Sophocles, creator; Sophocles the plays and fragments with critical notes, commentary, and translation in English prose Part 6 The Electra; Jebb, Richard Claverhouse, Sir, 1841-1905, editor, translator. Cambridge: Cambridge University Press, 1894.

  1. Son of him who once commanded our forces at Troy, son of Agamemnon!—now you may survey all that your heart has desired for so long. There is the ancient Argos of your yearning,
  2. that consecrated land from which the gad-fly drove the daughter of Inachus; there, Orestes, is the Lycean market place, named from the wolf-slaying god; there on the left is Hera’s famous temple; and in this place to which we have come, know that you see Mycenae, the rich in gold,
  3. and here the house of Pelops’ heirs, so often stained with bloodshed. Long ago from here, away from the murder of your father, I carried you for her whose blood is yours, your sister, and saved you and reared you up to manhood to be the avenger of your murdered father.
  4. Now, therefore, Orestes, and you, best of allies, Pylades, our plan of action must be quickly laid; for look, already the sun’s bright ray is stirring the birds’ songs into clarity, and the kindly darkness of the stars is spent.
  5. Before, then, anyone comes out from the house, we must make our plans, since we are at the point where it is no longer opportune to hesitate, but it is the moment for action.
  1. True friend and follower, how well you prove your loyalty to our house!
  2. Just as a thoroughbred mount, even if advanced in years, does not lose courage in danger, but pricks up his ears, so you speed us forward and follow in the first ranks. I will tell you, then, what I have determined.
  3. Listen closely to my words and correct me, if I miss the mark in any way.When I went to the Pythian oracle to learn how I might avenge my father on his murderers,
  4. Phoebus gave me the commandment which you will now hear: that alone, and by stealth, without the aid of arms or large numbers, I should carry off my right hand’s just slaughters. Accordingly, since I received this divine declaration, you must go into that house there
  5. when opportunity gives you entrance, and learn all that is happening, so that you may report to us out of sure knowledge. Your age and the lapse of time will prevent them from recognizing you; they will never suspect who you are with that silvered hair. Let your story be that you are a Phocian stranger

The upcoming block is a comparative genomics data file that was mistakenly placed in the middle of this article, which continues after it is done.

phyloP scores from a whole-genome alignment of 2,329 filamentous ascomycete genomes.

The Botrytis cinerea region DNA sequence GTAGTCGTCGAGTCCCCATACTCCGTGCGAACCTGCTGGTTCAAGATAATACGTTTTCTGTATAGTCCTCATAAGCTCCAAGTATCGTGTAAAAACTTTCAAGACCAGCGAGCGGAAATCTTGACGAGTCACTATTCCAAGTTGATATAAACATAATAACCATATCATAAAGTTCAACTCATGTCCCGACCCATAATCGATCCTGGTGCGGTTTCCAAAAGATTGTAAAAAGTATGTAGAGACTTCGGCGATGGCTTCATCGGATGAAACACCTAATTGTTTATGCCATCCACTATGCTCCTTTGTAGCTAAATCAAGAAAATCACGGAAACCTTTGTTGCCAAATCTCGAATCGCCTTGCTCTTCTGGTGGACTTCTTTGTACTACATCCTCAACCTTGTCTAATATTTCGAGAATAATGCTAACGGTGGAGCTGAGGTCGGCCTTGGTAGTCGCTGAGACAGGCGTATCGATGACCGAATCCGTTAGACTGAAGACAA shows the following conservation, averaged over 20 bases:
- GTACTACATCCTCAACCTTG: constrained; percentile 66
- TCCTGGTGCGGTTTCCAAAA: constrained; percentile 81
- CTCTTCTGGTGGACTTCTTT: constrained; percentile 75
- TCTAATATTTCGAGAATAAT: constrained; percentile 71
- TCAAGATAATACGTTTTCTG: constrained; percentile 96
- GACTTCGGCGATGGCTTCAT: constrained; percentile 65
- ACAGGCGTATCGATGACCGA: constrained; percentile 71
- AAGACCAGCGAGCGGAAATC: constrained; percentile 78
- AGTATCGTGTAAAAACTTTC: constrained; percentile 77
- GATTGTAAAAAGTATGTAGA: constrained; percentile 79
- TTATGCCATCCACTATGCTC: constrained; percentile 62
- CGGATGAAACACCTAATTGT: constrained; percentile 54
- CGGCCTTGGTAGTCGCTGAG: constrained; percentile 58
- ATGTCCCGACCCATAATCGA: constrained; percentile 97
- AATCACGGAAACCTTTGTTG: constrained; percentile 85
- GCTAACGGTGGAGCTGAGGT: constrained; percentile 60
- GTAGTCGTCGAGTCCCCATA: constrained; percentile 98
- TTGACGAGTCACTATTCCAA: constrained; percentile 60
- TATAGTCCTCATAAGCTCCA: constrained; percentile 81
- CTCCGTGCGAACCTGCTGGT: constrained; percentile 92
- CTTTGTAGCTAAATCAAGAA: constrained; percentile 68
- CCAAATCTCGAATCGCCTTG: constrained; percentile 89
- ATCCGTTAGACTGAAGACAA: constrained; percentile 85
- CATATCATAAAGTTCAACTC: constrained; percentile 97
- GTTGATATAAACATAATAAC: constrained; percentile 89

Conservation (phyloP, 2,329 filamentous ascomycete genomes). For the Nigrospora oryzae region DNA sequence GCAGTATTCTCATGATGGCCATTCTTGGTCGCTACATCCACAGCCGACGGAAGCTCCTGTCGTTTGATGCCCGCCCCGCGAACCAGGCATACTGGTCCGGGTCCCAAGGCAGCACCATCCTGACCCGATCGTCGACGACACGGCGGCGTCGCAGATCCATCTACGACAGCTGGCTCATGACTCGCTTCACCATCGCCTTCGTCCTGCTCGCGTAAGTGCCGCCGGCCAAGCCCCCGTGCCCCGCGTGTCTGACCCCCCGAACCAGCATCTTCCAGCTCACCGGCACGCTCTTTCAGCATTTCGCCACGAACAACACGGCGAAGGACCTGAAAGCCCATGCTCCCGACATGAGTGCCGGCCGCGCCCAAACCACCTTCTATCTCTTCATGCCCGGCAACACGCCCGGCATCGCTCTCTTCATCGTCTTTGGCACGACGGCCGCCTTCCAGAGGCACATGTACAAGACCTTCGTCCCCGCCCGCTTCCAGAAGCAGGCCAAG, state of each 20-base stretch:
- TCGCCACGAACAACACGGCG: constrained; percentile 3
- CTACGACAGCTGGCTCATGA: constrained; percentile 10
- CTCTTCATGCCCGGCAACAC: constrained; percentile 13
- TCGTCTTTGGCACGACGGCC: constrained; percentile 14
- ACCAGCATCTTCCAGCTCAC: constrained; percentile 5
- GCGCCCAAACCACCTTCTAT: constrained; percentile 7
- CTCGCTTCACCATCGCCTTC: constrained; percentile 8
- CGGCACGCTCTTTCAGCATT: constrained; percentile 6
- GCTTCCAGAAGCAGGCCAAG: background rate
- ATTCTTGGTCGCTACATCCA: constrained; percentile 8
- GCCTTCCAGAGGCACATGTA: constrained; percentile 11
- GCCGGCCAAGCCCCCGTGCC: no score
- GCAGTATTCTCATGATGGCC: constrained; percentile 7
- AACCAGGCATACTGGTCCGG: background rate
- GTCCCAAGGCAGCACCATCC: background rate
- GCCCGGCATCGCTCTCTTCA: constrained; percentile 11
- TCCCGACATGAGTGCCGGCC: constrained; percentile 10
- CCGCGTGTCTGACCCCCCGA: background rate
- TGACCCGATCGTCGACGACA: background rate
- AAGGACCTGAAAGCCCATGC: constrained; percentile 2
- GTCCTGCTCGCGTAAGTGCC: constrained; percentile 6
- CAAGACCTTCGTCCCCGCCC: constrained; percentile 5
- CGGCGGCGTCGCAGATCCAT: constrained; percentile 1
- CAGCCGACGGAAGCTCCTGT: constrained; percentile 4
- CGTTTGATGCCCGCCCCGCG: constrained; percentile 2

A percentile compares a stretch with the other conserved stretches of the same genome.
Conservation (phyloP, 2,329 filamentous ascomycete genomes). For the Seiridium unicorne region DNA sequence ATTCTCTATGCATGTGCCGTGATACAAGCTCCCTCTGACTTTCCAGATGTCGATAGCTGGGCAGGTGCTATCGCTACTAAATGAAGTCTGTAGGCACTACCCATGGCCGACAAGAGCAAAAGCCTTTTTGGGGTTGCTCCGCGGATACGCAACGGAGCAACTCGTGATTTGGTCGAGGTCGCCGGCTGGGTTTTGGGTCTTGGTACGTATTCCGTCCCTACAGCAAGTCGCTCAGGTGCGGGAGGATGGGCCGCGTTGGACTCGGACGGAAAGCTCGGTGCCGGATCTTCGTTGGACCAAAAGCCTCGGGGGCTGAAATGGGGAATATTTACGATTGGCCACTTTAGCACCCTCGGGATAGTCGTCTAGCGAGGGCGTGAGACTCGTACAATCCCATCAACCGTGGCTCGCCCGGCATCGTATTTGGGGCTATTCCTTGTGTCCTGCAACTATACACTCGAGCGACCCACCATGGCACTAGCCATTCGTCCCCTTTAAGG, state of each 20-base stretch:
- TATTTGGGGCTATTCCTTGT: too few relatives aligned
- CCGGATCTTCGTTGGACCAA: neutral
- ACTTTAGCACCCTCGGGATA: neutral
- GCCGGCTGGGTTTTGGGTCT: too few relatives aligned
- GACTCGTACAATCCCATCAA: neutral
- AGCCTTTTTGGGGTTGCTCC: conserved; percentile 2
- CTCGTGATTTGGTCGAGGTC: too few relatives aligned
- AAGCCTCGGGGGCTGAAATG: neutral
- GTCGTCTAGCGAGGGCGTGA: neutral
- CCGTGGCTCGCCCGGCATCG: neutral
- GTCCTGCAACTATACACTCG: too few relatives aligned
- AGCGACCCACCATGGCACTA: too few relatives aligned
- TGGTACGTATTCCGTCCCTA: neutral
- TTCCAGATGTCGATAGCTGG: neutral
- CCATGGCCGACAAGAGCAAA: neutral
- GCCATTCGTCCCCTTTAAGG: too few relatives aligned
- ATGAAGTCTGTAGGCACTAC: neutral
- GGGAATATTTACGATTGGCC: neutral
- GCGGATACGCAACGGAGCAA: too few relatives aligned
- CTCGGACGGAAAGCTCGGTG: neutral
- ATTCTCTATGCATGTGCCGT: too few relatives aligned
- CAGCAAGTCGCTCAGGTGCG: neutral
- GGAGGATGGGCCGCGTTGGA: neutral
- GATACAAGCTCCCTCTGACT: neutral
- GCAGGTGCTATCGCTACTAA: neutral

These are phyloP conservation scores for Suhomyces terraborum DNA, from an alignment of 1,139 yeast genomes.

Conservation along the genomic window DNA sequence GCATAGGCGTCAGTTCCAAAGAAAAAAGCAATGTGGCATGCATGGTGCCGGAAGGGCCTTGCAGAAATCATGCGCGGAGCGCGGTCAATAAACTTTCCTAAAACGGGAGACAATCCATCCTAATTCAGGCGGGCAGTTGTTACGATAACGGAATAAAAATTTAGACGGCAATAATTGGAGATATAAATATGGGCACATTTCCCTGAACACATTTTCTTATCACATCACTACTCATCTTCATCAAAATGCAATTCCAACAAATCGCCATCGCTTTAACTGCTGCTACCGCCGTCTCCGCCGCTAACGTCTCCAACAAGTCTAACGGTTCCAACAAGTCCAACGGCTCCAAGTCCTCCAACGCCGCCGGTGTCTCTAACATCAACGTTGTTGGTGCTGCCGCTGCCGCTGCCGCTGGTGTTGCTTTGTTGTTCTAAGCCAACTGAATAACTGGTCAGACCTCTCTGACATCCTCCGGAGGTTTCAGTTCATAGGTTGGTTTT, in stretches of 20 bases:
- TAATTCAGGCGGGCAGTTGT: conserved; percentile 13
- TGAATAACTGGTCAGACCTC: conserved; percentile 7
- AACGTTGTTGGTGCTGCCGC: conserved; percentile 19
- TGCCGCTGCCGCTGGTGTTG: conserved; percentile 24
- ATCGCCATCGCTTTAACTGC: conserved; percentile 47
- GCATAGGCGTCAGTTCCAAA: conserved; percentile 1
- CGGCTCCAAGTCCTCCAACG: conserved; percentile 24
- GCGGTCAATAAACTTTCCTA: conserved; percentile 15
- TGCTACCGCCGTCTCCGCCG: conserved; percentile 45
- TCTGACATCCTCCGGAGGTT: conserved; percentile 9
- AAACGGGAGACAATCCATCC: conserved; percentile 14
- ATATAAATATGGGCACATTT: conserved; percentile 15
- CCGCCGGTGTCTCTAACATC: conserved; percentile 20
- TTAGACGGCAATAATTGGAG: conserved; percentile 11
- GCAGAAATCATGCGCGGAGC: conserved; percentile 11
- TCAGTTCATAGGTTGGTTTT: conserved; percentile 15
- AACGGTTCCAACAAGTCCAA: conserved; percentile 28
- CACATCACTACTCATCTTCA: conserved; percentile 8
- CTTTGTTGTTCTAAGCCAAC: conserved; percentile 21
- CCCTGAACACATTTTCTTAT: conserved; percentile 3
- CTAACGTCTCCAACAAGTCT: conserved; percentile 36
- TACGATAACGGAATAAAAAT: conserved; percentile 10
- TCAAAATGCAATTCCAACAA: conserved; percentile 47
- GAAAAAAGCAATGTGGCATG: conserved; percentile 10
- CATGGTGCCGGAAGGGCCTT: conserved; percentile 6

6. sent by Phanoteus, since he is the greatest of their allies. Tell them, and affirm it with your oath, that Orestes has perished by a fatal chance, hurled at the Pythian games
  7. from his speeding chariot. Let that be the substance of your message. Meanwhile, we will first crown my father’s tomb as the god ordered with libations and the luxuriant tribute of a severed lock; then we will return here, bearing in our hands an urn of hammered bronze
  8. —now hidden, as you no doubt know, in the brushwood—so that we may gladden them with the false tidings that this body of mine exists no more, but has been consumed with fire and reduced to ashes. How does it hurt me, when by feigned death
  9. I find true life and win renown? No word is ill-omened, I trust, if it yields gain. For often before now I have seen clever men die in false report; then, when they return home, they are held in greater honor.
  10. And so for myself I trust that as a result of this rumor I, too, shall live, shining down like a star upon my enemies.But you, O my fatherland and native gods of my soil, receive me with good fortune in this journey, and you also, house of my ancestors,
  11. since I come by divine mandate to cleanse you as justice demands. Do not dismiss me from this land in dishonor, but grant that I may rule over my possessions and restore my house!I have said enough. Go now, old one, and take care to watch over your task.
  12. The two of us will depart; for so opportunity bids, chief ruler of every enterprise for men.
  1. ah, me, ah, joyless me!
  1. Listen, my son; from the doors of the house, I think, came the sound of some serving girl moaning inside.
  1. Can it be my joyless Electra? Shall we remain here and listen to her cries?